Earth's nighttime brightness increases by 2% annually
The Guardian reported that scientists conducted satellite observations in October for five consecutive years and found that from 2012 to 2016, the earth’s outdoor artificial lighting area increased by 2% every year, as did the brightness at night.
Actual light pollution is more serious, LED does not reduce overall lighting
The research team chaired by Germany stated that because the sensors used cannot detect some of the LED lighting, especially blue light, the actual degree of light damage does not stop there. The nighttime lighting levels in the United States, the Netherlands, Spain and Italy are stable. However, the lead author, Christopher Kyba of the German Earth Science Research Center of GFZ, pointed out that if blue light is included, the light pollution in these countries is definitely increasing.
Light pollution spreads inland, and the overall usage is also increasing. This discovery has shaken the inherent belief that energy-efficient lighting can reduce global lighting usage-or at least national usage.
"To be honest, I used to think and hope that LED is the beginning of a change. But in fact, our awareness of light pollution is far from enough." Keba told reporters from Potsdam by phone.
Outdoor artificial light surges disrupt biological clock
The researchers pointed out that the surge in artificial light also has significant biological effects.
People's sleep may be impaired, which in turn affects health. The migration and reproduction of birds, fish, amphibians, insects and bats may be disrupted. Plant growth period may be abnormally extended. If the trend of light pollution continues to increase, don't even think about looking at the stars or the Milky Way in the future.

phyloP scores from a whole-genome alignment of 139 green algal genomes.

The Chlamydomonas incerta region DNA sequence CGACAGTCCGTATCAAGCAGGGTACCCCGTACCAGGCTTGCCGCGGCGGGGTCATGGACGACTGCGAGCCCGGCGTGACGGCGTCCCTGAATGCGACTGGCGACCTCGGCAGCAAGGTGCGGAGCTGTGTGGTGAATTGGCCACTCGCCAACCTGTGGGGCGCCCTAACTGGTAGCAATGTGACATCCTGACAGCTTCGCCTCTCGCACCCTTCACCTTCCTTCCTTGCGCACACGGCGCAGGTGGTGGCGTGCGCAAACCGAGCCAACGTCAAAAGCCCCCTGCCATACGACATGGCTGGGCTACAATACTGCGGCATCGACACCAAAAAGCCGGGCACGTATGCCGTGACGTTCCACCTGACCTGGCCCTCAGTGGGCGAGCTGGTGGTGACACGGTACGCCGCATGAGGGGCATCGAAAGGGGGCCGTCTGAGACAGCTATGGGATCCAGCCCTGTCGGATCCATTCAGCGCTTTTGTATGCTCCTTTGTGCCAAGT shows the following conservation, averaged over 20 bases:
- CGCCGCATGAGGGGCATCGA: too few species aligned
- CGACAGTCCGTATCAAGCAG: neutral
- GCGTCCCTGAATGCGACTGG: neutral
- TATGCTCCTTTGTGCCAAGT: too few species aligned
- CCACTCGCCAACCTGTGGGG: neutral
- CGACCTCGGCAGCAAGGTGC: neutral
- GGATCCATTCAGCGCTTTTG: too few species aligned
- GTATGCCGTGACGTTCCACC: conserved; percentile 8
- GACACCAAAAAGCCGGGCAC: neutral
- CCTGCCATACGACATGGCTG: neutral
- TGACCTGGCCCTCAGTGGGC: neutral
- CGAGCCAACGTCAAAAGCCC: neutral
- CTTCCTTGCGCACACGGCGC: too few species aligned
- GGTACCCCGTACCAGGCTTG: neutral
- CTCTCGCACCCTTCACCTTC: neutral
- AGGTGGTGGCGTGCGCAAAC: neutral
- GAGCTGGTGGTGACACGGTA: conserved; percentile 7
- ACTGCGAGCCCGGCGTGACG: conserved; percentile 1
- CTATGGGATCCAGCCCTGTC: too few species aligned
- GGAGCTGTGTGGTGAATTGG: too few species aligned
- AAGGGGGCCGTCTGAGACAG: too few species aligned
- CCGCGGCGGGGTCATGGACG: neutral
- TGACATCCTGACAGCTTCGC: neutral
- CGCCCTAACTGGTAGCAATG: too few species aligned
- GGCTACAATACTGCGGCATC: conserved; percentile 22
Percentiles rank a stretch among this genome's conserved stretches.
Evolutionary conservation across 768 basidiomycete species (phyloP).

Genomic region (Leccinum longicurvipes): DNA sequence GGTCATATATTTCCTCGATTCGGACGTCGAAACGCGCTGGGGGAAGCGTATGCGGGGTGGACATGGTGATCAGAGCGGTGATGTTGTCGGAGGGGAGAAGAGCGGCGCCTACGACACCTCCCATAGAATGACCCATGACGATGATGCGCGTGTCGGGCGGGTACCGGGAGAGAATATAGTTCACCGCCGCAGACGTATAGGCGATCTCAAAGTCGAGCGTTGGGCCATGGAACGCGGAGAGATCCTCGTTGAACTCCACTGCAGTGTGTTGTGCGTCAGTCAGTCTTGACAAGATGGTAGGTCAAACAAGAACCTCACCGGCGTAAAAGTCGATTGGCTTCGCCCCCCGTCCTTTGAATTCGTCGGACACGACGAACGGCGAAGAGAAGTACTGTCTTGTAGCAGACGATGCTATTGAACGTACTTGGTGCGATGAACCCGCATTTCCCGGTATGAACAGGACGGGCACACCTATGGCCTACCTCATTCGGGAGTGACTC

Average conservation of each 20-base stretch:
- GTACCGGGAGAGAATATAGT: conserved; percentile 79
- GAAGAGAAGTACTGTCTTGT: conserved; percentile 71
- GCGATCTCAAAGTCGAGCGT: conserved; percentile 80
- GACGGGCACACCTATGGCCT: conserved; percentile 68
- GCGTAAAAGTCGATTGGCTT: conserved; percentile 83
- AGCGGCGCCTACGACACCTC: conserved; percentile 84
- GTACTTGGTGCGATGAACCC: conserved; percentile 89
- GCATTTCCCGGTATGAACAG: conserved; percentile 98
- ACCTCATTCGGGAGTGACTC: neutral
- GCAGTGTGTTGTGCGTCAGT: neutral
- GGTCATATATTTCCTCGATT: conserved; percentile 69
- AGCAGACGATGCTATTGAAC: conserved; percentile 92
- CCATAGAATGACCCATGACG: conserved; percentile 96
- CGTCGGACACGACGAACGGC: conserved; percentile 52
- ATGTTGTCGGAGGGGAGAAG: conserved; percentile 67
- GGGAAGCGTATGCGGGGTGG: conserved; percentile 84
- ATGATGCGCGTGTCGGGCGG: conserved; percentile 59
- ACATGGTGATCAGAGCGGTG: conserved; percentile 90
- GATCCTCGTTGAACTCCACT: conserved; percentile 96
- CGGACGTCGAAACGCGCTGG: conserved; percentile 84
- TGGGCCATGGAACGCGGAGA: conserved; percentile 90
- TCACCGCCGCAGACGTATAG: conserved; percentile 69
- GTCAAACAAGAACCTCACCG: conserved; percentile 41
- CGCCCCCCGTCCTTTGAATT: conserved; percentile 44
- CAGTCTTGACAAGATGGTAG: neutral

Researchers found that the only places where the nighttime light drops sharply are in conflict areas such as Syria and Yemen. Australia also has a significant decline, but this is because wildfires frequently occurred in Australia at the beginning of the study, and researchers were unable to filter out the light caused by burning.
Artificial night lighting has surged in most parts of Asia, Africa and South America.
The impact is not only on electricity bills, but effective lighting is more important
Scientists said that more and more places are installing outdoor lighting because of low cost and increased community wealth. Urban sprawl also spreads artificial lighting. Keba said that the suburban lighting of major cities in developing countries is increasing rapidly.
Other particularly bright areas include the expanding greenhouses and dense agricultural areas in the Netherlands.
Another author, Franck Holker, a scholar at the Leibniz Institute of Freshwater Ecology and Inland Fisheries in Berlin, warned that many people use lights at night without considering the true cost. Not only electricity costs, but also ecological and environmental costs.
Keba and colleagues suggested that, as far as possible, avoid using light bulbs with too strong light, so-called white LED, choose amber, and use more efficient methods to illuminate parking lots or city streets. For example, slightly dim but dense lights tend to provide more effective lighting than scattered but super bright lights.
This study was published in the journal "Science Advances".